The Review of Nike SasQuatch Sumo 4950 Driver

Published: 04th August 2011
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When we first scheduled our Nike SasQuatch (SQ) review back we did not know Tiger Woods would have won the Open Championship at Royal Liverpool less than two weeks prior after pulling his SasQuatch Sumo 4950 Driver only once in competitive play.
Only a few years after being dissed by Phil Mickelson as "inferior equipment," Nike has built some incredibly well performing golf balls and clubs as well as a large stable of PGA Tour pros to use them.
During the SasQuatch's development, many believed "SasQuatch was merely a code name and that "SQ" or some other product name would be used upon release. Of course, the average person knows only that Michelle Wie and Tiger Woods play the SasQuatch Sumo 4950 Driver, and "Woods" and "Wie" carry a lot more weight than any individual product.
Building upon the rather successful Nike Ignite, the SasQuatch Sumo 4950 Driver has a lot in common with Tiger's previous driver. That starts with the face: like the Ignite, the SQ is built with what Nike calls "NexTi" titanium. NexTi is a "layered yet tightly compressed titanium that is thinner, lighter, and stronger than the current standard of Beta-Titanium." Gone is the "pull-face" technology touted in the Ignite - we hardly knew ye!
The finish on the bottom of the SasQuatch Sumo 4950 Driver makes a perfect mirror so that the girly men you're playing with can check their makeup and hair when you blow a drive past them.
The SasQuatch Sumo 4950 Driver like the Slingshot OSS irons and the Slingshot hybrid - pushes the weight back in a swooping grey piece of metal. On the irons and the hybrid, that piece of metal is called the "Slingback." On the SQ, it's called the "PowerBow." The "PowerBow" - the appearance of which I'll discuss later - does several things.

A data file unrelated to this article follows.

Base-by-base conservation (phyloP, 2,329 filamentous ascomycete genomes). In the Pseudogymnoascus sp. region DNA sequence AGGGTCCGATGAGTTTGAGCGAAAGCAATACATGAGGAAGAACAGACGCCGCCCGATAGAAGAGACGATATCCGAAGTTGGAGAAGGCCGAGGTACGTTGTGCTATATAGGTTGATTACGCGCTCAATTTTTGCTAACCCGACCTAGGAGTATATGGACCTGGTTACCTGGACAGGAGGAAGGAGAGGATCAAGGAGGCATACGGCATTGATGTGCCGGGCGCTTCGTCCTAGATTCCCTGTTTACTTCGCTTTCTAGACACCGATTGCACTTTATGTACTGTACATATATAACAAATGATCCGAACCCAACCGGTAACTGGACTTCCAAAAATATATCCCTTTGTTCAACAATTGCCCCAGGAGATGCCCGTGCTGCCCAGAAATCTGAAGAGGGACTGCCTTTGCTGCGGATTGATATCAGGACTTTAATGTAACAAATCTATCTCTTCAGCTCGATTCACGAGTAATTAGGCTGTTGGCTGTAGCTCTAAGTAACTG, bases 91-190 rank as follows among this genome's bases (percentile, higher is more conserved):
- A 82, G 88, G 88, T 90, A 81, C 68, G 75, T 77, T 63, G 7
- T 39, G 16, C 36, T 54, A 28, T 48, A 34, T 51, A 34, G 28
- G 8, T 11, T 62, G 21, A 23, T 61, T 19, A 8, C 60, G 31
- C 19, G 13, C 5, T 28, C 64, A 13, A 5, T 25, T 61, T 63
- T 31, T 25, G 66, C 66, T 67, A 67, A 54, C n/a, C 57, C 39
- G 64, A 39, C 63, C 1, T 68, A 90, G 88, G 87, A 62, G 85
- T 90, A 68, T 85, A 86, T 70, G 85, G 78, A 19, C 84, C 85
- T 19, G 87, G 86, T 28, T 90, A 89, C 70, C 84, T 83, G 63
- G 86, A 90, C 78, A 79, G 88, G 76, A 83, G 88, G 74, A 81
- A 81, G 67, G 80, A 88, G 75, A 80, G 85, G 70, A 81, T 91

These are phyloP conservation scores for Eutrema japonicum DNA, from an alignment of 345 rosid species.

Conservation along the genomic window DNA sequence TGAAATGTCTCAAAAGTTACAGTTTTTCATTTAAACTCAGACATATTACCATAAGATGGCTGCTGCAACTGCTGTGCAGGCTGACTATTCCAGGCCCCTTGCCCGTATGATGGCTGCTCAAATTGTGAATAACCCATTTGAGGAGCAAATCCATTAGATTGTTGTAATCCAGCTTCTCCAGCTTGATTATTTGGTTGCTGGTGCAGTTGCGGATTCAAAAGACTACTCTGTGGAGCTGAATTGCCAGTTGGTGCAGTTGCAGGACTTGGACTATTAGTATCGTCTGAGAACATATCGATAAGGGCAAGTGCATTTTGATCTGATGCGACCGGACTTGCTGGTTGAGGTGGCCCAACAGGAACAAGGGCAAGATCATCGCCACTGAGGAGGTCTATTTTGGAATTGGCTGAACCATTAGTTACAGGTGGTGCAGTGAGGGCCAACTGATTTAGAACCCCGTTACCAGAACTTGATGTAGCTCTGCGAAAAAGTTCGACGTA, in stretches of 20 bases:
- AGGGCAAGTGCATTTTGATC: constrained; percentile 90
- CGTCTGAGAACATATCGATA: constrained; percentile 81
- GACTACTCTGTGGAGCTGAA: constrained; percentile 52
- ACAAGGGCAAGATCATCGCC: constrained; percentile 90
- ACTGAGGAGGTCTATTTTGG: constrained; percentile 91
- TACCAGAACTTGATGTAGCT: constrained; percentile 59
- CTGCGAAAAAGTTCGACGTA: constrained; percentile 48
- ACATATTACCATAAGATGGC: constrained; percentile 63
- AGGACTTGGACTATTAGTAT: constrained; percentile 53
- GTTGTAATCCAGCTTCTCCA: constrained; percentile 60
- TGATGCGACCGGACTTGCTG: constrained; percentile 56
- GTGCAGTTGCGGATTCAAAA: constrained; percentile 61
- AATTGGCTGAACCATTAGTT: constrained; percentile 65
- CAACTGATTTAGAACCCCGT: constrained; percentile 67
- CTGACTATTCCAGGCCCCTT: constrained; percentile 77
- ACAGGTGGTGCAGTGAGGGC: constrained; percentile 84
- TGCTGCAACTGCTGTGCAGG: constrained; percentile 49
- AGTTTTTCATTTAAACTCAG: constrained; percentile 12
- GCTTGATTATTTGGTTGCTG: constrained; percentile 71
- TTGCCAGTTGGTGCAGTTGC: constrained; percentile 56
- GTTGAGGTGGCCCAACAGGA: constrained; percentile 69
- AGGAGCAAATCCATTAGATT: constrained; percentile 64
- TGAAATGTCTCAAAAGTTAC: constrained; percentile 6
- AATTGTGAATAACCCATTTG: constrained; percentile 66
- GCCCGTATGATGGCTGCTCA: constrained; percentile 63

First, it creates what Nike calls "Max Dimension." According to Nike, the trailing volume of mass applies more power and control to the ball without overstepping the 460cc limit. In addition to the 460cc limit, the rules of golf state that a club head can't be any longer than it is wide. The SasQuatch Sumo 4950 Driverís PowerBow" and "Max Dimension" come close: the SQ is 4.7116 inches wide and a whopping 4.664 inches deep.
The Driver is one of many 460cc drivers, but it may be one of the most unique when it comes to looks. At address, the large grey "PowerBow" band - which is much smaller on the "Tour" model - adds a visual distraction that requires an adjustment period. After adjusting, many will tell you they don't even notice the PowerBow and that the metallic black portions of the driver's crown are all they see, but I always noticed the PowerBow, and I have the Tour version with the smaller PowerBow.
Though nobody plans to hit the ball off-center, it's nice to believe that missing the sweet spot by a half inch won't result in a missed fairway and a long approach shot. But for those who do find the sweet spot, they'll find a long driver that produces a solid low, boring trajectory. The centers of the clubface are rather hot, and even the easiest swings that find the sweet spot shoot the ball with incredible speed. Launch monitor testing confirms that the 4950 Driver produces a fairly low amount of spin.

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